In particular, communities of color have higher infection rates compared to other groups. That could present brands with a chance to communicate about living with the disease without shame. To that end, organizations such as ViiV Healthcare have established community programs to tackle the issue of HIV stigma.

Such programs are a work in progress, Sears says. “If you look at the medical industry and medical marketers, there’s an opportunity for them to continue to raise issues of importance to the community through their talents.”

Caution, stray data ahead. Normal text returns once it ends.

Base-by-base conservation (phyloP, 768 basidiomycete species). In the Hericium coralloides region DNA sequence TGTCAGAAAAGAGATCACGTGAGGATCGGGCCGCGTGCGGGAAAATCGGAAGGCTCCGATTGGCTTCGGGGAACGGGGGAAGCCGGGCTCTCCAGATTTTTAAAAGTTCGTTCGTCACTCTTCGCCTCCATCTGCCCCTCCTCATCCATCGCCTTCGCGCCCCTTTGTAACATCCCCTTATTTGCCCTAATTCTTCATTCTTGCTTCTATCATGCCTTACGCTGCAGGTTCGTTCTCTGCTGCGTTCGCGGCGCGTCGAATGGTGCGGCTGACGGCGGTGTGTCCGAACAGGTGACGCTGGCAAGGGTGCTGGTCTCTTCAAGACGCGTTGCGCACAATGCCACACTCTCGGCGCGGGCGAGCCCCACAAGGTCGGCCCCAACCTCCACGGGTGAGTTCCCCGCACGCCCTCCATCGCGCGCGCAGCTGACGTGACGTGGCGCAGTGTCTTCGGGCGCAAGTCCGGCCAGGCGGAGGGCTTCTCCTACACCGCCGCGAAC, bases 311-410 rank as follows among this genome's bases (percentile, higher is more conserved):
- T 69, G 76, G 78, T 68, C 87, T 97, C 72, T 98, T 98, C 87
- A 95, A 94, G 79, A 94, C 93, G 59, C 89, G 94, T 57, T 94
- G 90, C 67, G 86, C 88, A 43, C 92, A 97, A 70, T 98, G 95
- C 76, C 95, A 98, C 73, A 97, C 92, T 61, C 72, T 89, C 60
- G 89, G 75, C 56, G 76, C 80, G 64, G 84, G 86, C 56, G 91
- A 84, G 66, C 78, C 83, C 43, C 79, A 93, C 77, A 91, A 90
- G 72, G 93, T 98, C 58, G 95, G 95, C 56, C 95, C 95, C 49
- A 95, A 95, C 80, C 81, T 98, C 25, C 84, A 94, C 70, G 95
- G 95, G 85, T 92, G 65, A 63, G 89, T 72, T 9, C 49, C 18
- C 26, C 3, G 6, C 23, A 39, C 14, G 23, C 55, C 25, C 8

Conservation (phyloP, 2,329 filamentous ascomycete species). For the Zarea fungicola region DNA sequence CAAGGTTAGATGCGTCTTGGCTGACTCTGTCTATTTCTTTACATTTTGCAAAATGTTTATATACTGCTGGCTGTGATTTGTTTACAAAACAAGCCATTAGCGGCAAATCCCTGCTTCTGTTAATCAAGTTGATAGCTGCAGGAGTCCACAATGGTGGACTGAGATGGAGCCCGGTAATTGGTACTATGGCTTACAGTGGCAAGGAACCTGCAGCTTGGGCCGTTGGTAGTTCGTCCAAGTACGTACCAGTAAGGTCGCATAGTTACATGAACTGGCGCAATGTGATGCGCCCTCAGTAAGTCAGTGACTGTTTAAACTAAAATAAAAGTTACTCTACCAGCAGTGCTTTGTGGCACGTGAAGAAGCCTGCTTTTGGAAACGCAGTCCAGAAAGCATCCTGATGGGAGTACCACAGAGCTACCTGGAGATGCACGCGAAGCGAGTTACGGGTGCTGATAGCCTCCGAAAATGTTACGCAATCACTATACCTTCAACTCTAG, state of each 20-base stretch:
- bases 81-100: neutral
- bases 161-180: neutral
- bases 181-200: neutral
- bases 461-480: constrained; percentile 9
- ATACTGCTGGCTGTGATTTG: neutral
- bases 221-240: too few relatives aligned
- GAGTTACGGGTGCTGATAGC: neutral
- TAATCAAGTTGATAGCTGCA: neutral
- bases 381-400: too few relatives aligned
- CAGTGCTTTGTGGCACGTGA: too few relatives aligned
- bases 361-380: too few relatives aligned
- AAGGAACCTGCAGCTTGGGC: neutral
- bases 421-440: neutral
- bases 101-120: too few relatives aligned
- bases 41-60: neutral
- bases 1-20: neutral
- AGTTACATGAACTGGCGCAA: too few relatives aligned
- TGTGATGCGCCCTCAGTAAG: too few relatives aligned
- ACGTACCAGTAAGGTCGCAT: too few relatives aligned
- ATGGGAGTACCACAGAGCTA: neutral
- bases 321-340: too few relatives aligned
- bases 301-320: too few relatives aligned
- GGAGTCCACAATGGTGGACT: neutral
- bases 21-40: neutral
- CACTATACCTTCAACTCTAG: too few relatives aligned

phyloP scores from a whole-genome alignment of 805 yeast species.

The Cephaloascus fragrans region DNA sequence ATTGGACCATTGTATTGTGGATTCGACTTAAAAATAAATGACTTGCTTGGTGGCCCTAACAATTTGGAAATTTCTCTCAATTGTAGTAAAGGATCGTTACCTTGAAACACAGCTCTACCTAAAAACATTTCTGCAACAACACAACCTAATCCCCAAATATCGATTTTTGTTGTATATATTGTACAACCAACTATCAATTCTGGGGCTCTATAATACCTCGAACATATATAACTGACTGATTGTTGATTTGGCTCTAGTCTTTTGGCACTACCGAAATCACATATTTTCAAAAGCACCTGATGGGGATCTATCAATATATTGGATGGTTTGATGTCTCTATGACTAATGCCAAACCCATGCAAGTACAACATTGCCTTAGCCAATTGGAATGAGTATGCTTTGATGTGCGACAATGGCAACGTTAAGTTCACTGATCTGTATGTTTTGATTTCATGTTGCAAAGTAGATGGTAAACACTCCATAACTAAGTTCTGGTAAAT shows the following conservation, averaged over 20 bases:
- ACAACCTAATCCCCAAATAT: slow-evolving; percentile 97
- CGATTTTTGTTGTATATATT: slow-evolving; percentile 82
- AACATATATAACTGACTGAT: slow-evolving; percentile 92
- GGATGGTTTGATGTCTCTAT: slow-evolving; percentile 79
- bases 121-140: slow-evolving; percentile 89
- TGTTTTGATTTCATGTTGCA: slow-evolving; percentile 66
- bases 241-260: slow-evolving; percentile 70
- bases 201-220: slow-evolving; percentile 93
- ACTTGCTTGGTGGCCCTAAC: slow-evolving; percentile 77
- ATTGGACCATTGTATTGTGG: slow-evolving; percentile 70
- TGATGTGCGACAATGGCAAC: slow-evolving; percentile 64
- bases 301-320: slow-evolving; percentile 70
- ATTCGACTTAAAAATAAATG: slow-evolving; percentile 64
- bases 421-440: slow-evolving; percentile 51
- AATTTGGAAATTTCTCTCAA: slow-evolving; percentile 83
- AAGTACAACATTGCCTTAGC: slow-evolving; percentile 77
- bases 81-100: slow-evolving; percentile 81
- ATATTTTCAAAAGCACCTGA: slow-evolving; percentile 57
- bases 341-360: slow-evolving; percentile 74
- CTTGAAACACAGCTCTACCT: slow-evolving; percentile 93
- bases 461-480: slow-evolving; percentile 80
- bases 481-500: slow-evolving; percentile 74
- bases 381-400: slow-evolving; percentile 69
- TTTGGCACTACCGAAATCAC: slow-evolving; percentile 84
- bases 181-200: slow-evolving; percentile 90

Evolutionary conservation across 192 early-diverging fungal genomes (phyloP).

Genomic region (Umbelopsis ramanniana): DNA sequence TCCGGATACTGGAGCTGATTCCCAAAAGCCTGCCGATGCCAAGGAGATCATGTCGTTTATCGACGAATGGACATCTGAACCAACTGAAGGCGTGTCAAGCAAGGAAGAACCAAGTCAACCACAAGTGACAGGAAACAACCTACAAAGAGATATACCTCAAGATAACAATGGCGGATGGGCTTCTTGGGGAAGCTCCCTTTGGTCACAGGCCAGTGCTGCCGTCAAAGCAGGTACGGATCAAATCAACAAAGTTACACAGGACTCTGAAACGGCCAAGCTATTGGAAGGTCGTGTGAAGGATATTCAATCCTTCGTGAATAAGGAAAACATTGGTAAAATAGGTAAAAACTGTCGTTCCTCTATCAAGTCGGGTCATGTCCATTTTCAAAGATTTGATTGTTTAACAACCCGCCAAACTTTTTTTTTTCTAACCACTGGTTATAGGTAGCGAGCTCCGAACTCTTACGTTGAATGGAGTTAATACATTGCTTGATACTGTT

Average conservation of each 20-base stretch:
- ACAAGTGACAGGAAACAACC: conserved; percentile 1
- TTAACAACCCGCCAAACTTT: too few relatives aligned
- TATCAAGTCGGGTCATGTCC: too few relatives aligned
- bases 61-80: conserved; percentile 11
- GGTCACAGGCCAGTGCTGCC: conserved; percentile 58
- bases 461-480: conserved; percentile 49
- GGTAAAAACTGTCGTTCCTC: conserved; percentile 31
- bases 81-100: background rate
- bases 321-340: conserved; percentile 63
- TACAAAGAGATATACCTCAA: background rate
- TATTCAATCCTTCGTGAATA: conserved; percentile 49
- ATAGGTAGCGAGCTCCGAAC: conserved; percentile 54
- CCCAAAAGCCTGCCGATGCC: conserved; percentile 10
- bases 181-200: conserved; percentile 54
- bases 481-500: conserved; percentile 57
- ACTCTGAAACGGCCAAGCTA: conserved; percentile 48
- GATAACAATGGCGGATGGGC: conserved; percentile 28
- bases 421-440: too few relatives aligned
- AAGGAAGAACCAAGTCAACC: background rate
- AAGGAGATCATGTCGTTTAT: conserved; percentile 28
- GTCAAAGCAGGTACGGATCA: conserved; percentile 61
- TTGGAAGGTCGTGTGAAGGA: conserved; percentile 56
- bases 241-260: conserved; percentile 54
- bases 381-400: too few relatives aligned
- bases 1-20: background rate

While evaluating the current landscape, it’s important to note the success of the social justice movement over the last two decades in securing human rights for the LGBTQIA+ community, including the 2015 Supreme Court ruling that legalized same-sex marriage. Sears attributes such accomplishments in part to the support of businesses that, whether or not they were acting for the “right” reasons, correlated their economic interests with the push for marriage equality.

He notes that seven years ago, nearly 400 companies signed an amicus curiae brief in support of marriage equality. Several prominent healthcare companies, Johnson & Johnson, GlaxoSmithKline and Pfizer among them, were a part of the effort.

At the same time, there are lingering — some might say robust — anti-LGBTQIA+ challenges in numerous state legislatures. This, Sears believes, places the burden on health and wellness companies to push back on behalf of LGBTQIA+ populations.